Religion is a tricky topic to talk about but let’s keep our minds open as we discuss homosexuality and the Roman Catholic Church. According to The New York Times, “The Catechism of the Catholic Church states that people with ‘homosexual tendencies must be accepted with respect, compassion, and sensitivity,’ but it also calls a ‘deep-seated’ homosexual inclination and its acts ‘intrinsically distorted’ and ‘contrary to the natural law.’” Sounds like a very complicated statement, right? I remember learning this as a kid and accepting it because I didn’t know any better. It didn’t help that my older relatives would look down on the LGBTQ+ community and said they would go to hell. That’s a strong statement coming from people who follow religion blindly but there might be some hope.
Earlier this month, Pope Francis had three Chileans over at the Vatican. They were victims of sexual abuse by priests in Chile. The New York Times stated that Pope Francis invited them, “to ask their forgiveness and listen to their suggestions… as he tries to make amends for voicing doubts about their accusations.” During this time, he had a three-hour talk with Juan Carlos and what the Pope said might influence the way the Catholic church perceives homosexuals. After telling the pope he was gay, “He said to me, ‘Juan Carlos that’s not a problem. You have to be happy with who you are. God made you this way and loves you this way, and the pope loves you this way.’”
The article went on, “The pope’s remarks, if accurate, would reinforce his vision of inclusion, accompaniment, and mercy. It is an emphasis that is increasingly evident throughout a church hierarchy that he is reshaping.” If this is correct, kudos to Pope Francis for trying to change years of discrimination within the Catholic church. And other Catholic figures are following suit. In the Italian version of “Building a Bridge,” Archbishop Matteo Maria Zuppi of Bologna wrote in the preface, “The intent of the book is to help pastors develop an attitude of understanding, as well as a capacity for accompaniment, towards their homosexual brothers and sisters.”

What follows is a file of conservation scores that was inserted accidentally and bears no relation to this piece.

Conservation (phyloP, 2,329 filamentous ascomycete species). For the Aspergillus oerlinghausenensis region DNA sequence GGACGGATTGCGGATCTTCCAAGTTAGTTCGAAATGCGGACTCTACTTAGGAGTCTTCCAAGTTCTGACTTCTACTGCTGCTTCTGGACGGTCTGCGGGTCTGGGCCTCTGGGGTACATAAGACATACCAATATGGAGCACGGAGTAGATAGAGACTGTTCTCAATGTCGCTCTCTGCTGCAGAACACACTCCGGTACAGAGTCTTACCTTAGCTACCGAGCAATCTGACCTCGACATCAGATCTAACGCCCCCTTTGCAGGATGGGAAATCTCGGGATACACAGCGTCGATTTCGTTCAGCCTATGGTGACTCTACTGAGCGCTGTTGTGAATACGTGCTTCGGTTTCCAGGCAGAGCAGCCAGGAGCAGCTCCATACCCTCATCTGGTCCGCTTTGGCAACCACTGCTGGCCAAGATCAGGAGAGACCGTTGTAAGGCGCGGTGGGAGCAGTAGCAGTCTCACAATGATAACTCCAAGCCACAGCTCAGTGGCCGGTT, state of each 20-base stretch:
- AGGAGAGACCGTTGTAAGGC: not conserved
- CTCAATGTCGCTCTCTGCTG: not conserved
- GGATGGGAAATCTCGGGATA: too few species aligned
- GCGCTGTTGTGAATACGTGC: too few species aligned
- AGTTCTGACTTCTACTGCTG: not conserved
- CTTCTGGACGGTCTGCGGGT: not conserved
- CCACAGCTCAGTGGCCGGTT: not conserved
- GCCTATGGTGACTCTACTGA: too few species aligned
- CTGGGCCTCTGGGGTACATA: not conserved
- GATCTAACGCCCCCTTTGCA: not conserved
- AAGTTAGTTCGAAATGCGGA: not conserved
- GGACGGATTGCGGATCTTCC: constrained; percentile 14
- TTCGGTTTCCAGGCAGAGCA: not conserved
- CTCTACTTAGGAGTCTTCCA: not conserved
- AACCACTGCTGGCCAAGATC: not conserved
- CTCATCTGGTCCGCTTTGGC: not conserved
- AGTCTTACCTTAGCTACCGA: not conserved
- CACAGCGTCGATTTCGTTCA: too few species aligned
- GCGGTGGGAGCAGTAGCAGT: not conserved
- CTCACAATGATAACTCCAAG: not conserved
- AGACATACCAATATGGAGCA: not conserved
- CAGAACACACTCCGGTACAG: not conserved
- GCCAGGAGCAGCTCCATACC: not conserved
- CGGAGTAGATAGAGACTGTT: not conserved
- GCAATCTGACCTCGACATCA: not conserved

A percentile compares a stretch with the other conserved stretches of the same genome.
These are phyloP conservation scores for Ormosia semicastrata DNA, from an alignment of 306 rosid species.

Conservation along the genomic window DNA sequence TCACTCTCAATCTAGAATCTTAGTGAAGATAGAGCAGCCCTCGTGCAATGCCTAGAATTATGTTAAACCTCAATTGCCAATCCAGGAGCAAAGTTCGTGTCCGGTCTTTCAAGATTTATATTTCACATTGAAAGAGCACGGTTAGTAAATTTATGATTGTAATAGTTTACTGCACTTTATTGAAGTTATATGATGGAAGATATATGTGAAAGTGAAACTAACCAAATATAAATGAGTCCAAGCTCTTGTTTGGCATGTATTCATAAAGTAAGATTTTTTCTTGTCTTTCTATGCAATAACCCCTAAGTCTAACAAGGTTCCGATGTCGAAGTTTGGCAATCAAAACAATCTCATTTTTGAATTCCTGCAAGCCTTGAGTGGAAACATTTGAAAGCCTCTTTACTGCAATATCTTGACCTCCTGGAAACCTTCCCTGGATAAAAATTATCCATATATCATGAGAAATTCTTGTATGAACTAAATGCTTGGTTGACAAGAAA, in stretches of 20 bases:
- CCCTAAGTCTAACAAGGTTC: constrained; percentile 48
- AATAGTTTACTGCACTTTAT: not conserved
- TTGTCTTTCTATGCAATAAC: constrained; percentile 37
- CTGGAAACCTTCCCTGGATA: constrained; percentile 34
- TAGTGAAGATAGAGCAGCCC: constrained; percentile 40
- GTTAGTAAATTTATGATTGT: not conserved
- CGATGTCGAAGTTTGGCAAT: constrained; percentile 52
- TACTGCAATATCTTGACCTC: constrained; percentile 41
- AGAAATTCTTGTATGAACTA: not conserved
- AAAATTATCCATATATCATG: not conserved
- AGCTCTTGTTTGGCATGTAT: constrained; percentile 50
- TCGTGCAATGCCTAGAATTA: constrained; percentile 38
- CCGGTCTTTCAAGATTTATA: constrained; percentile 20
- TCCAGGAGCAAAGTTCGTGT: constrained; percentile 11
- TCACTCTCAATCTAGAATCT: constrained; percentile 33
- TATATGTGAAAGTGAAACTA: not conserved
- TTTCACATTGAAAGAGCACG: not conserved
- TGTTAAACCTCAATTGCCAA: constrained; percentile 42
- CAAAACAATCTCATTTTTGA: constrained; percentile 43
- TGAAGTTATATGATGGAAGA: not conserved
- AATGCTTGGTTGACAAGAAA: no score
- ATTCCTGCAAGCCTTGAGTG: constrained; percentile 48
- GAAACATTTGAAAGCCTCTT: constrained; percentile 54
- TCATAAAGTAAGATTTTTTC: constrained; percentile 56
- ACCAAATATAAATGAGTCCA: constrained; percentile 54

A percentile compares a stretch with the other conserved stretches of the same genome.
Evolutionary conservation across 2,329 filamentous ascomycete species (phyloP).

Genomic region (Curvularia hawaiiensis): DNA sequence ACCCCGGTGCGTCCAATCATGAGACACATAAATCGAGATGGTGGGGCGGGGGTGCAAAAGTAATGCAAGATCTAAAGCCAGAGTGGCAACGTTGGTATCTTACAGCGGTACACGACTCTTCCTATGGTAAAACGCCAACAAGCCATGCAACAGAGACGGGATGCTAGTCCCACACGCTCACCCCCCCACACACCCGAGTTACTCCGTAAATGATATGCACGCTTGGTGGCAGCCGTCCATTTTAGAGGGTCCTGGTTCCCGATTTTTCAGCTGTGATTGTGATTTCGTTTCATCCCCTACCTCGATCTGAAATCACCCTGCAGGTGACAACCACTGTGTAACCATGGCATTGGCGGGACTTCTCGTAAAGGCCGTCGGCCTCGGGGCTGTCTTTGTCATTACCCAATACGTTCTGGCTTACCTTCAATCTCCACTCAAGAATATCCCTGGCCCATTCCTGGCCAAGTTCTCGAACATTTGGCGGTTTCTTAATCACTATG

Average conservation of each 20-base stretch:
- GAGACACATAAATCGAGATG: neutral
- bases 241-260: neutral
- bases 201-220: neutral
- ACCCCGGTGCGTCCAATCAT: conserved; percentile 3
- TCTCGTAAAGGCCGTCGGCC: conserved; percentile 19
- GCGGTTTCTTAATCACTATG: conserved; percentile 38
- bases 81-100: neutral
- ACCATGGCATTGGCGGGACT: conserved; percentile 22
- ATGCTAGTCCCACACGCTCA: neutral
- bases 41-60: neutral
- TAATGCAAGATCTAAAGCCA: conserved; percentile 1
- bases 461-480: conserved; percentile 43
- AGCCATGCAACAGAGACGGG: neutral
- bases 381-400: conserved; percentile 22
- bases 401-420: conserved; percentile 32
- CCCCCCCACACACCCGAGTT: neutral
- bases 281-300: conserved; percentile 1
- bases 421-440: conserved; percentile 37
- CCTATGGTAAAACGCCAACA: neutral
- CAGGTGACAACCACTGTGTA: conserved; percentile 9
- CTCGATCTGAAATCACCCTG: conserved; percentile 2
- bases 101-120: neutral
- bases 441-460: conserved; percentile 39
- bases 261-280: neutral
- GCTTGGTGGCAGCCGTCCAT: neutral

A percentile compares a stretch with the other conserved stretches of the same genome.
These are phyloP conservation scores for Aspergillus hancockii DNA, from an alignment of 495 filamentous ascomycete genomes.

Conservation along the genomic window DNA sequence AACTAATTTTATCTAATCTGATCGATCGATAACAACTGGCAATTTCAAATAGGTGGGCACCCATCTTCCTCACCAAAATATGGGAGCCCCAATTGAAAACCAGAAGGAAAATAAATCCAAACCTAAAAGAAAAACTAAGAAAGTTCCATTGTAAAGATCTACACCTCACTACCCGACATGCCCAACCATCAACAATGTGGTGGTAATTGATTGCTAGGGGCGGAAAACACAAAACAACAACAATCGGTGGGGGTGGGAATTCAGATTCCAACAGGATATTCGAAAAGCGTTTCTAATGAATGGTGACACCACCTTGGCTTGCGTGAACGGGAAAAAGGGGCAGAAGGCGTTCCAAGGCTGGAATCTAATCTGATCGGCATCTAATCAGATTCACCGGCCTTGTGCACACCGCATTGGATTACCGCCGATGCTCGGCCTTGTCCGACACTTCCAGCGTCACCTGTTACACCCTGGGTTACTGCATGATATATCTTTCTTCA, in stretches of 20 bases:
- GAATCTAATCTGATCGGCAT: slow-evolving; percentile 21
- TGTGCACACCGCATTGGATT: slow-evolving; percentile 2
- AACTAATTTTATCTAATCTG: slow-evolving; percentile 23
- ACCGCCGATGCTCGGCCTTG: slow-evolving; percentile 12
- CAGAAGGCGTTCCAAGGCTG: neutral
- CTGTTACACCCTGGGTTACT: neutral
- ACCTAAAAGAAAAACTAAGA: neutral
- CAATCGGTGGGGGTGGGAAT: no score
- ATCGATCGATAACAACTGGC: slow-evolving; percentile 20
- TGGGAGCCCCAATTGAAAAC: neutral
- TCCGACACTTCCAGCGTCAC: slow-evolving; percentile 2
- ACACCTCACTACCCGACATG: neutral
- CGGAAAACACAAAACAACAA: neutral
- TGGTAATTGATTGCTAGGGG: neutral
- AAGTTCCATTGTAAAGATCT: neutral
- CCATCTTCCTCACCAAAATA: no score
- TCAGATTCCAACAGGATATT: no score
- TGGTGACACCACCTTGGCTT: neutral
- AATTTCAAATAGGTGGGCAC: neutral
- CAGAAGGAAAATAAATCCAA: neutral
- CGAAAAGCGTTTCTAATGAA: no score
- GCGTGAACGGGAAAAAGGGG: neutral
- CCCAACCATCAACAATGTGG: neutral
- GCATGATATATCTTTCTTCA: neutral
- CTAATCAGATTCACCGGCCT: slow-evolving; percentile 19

Although this statement was made, the church still has a long way to go. An article in Time brought to light a comment from Francis DeBernardo, executive director of New Ways ministry, “which advocates equality for LGBT Catholics.” Francis said, “It would do a lot better if he would make these statements publicly, because LGBT people need to hear that message from religious leaders, from Catholic leaders.”
This also goes to show that we can’t always rely on institutions to make a change, we have to be part of it too. It’s difficult to change how people think but it’s not impossible. Yes, people can be stubborn but it’s better to try and explain to them the right thing instead of leaving them with false perceptions.
Art by Marian Hukom
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